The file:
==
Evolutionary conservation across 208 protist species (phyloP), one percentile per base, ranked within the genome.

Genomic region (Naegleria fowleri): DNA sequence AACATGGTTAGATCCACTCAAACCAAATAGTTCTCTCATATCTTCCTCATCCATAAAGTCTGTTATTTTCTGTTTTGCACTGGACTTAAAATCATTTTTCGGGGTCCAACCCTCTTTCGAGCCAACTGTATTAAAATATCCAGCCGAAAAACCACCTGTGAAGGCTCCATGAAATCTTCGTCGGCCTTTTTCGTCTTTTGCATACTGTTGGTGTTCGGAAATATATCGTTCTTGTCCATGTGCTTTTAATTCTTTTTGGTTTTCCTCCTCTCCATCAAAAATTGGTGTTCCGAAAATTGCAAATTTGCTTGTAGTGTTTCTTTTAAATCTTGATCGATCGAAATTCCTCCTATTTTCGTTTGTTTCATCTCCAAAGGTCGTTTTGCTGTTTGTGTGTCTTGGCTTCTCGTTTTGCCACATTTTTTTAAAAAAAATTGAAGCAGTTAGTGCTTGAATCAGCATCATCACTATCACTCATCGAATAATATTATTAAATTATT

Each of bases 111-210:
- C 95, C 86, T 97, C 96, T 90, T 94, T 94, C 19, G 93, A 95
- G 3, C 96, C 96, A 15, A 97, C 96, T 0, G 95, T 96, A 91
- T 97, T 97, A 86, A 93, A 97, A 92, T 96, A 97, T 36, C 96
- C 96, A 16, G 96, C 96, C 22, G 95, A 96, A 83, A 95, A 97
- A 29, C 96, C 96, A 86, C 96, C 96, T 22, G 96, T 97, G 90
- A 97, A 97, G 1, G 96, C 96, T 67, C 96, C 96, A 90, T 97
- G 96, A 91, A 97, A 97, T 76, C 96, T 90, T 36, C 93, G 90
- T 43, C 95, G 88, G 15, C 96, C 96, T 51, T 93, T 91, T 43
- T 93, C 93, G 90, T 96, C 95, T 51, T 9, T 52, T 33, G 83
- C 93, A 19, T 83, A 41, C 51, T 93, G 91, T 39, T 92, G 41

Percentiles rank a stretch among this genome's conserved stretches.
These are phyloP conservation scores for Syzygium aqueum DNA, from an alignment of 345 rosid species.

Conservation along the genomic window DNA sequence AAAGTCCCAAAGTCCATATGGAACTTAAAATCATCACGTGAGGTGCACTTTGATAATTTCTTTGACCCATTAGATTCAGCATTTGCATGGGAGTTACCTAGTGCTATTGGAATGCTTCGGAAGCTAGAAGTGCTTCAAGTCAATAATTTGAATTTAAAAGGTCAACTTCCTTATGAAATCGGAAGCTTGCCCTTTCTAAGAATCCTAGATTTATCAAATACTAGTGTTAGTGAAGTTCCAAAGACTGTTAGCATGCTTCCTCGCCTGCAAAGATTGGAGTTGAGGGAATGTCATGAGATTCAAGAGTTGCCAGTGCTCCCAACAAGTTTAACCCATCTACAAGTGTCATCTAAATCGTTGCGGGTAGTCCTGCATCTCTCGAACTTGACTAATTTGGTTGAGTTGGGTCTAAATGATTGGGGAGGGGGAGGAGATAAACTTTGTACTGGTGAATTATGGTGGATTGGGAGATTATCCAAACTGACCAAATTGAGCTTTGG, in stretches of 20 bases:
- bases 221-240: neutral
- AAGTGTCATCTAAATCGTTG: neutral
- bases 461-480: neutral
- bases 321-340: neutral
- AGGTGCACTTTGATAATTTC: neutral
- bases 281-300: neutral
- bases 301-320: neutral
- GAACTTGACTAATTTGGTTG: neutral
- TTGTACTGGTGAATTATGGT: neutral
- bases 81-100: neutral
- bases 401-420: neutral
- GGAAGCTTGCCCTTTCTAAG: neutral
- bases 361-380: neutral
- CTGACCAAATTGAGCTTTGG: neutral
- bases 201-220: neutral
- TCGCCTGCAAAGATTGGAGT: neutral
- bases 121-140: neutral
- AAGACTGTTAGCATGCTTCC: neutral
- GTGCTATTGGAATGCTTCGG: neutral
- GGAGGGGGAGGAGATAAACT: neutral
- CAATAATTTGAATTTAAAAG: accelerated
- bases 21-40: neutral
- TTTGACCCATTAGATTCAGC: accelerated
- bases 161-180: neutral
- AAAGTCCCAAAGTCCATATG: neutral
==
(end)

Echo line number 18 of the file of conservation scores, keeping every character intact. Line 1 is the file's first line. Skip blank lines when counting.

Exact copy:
- AAGTGTCATCTAAATCGTTG: neutral